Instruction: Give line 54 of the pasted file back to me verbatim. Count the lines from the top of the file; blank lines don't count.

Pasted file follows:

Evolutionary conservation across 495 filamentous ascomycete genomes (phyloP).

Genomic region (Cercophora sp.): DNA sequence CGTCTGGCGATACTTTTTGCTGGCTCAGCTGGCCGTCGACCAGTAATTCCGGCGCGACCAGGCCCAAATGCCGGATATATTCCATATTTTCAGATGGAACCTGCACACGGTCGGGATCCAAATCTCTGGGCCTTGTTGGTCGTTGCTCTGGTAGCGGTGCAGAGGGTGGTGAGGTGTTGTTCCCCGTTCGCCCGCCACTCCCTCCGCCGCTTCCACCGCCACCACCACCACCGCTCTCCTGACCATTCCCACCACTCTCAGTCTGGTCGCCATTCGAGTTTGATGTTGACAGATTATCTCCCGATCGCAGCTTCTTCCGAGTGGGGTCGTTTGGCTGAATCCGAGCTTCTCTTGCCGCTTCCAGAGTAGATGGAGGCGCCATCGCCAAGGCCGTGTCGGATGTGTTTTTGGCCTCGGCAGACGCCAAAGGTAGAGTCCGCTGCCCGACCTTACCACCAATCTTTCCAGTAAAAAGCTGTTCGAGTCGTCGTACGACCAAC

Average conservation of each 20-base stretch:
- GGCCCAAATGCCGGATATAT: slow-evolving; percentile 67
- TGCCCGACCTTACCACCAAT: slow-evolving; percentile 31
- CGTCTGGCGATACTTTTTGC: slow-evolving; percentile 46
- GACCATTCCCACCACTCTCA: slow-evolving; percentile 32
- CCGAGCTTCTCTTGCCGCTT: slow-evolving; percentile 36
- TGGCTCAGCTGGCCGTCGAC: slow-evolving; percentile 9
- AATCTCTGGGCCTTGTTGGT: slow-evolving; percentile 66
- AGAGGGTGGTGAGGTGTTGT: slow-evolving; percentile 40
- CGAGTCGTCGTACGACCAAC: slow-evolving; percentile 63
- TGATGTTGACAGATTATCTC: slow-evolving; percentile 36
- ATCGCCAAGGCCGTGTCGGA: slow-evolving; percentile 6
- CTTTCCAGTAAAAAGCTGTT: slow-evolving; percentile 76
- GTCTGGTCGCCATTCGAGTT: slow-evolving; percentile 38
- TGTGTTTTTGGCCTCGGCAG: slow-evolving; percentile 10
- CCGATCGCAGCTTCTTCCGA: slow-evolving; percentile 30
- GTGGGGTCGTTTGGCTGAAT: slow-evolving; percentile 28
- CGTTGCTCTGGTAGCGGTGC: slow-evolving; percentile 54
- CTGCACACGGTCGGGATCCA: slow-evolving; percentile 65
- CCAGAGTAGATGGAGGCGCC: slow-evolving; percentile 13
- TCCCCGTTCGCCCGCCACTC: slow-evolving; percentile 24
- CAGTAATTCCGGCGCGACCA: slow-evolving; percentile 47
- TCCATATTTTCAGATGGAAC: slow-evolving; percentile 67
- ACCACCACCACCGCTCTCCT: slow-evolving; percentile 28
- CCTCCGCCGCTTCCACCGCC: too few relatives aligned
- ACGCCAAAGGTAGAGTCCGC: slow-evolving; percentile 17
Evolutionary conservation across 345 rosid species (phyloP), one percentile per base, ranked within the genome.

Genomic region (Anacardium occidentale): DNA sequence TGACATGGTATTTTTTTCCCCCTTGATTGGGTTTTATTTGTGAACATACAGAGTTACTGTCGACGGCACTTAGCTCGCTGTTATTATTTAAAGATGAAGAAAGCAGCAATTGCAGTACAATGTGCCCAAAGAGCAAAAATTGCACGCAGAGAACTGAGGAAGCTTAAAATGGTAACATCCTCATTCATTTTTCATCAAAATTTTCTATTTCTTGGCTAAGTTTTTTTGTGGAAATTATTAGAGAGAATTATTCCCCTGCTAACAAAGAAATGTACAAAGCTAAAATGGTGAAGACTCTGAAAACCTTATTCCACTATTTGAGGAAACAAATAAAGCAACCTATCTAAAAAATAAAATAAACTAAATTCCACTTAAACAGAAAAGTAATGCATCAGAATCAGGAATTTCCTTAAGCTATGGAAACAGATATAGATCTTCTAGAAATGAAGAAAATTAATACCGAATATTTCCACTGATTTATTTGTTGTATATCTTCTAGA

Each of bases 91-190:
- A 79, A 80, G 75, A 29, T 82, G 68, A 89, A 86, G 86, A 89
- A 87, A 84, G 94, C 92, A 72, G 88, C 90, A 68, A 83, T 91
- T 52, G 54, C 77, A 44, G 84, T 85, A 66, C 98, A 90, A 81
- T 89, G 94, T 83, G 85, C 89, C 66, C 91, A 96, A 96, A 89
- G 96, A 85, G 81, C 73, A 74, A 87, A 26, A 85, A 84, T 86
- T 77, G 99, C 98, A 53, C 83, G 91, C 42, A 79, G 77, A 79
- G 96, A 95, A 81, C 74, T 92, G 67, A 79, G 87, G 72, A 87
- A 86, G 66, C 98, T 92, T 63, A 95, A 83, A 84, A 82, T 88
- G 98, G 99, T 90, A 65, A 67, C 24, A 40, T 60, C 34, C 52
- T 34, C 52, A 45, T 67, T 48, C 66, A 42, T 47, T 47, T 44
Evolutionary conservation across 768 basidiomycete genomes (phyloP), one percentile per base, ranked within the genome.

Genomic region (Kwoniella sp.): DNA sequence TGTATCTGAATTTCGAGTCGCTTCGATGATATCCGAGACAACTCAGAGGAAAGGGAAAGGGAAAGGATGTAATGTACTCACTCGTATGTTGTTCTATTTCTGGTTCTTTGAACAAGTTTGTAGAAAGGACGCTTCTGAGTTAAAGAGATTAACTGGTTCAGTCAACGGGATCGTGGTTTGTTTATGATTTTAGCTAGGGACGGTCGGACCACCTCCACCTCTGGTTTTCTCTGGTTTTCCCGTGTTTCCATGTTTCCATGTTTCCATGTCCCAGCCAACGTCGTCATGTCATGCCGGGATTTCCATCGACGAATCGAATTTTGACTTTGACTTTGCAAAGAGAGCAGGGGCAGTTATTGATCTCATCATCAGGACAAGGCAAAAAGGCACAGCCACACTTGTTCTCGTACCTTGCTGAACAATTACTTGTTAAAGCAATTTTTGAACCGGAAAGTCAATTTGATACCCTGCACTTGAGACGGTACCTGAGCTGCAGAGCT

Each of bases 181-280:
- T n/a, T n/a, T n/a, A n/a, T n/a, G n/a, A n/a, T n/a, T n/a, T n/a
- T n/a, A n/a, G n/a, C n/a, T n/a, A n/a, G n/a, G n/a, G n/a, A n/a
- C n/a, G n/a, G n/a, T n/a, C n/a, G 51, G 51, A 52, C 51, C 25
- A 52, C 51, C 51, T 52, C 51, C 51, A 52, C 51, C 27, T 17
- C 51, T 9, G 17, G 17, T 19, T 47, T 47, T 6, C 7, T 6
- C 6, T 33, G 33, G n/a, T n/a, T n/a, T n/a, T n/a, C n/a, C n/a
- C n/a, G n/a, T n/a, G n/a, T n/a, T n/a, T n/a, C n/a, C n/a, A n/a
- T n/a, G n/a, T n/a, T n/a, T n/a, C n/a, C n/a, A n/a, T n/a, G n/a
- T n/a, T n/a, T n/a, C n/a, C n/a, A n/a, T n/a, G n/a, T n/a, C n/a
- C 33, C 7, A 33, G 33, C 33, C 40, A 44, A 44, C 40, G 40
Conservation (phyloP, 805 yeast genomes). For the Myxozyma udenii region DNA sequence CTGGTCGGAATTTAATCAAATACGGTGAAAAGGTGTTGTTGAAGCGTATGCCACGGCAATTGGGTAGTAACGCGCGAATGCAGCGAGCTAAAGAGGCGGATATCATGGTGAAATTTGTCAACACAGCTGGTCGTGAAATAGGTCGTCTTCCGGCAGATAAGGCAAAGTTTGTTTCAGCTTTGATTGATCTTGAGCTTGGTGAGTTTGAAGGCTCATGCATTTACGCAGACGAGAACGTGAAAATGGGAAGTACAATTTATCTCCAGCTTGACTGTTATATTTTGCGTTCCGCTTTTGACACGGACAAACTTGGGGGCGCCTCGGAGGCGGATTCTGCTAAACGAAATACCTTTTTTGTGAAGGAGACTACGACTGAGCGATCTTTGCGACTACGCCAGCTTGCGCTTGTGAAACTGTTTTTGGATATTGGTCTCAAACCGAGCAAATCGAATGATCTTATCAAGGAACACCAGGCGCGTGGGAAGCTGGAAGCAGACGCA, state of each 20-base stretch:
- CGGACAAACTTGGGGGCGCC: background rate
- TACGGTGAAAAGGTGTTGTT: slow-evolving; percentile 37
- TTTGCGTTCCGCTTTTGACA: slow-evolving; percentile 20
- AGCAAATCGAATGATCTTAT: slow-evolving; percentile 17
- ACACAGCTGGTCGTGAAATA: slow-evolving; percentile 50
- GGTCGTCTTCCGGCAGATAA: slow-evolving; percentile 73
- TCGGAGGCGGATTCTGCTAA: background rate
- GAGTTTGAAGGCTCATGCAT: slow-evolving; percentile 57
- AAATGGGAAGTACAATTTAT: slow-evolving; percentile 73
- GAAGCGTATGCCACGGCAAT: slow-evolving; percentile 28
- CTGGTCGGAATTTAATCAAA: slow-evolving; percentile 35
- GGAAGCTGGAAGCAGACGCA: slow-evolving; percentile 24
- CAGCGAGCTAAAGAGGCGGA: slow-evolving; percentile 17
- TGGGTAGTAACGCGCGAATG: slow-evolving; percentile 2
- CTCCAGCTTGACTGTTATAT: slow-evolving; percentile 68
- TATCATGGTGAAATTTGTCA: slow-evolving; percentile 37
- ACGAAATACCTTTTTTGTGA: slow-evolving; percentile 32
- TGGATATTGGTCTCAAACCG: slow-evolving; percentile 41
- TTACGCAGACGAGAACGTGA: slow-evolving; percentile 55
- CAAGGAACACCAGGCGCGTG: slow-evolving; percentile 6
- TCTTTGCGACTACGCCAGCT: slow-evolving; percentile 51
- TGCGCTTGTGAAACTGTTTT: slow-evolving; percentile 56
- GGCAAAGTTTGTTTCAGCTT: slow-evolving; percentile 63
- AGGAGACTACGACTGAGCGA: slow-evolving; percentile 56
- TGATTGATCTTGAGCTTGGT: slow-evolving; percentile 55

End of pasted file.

- C 33, C 7, A 33, G 33, C 33, C 40, A 44, A 44, C 40, G 40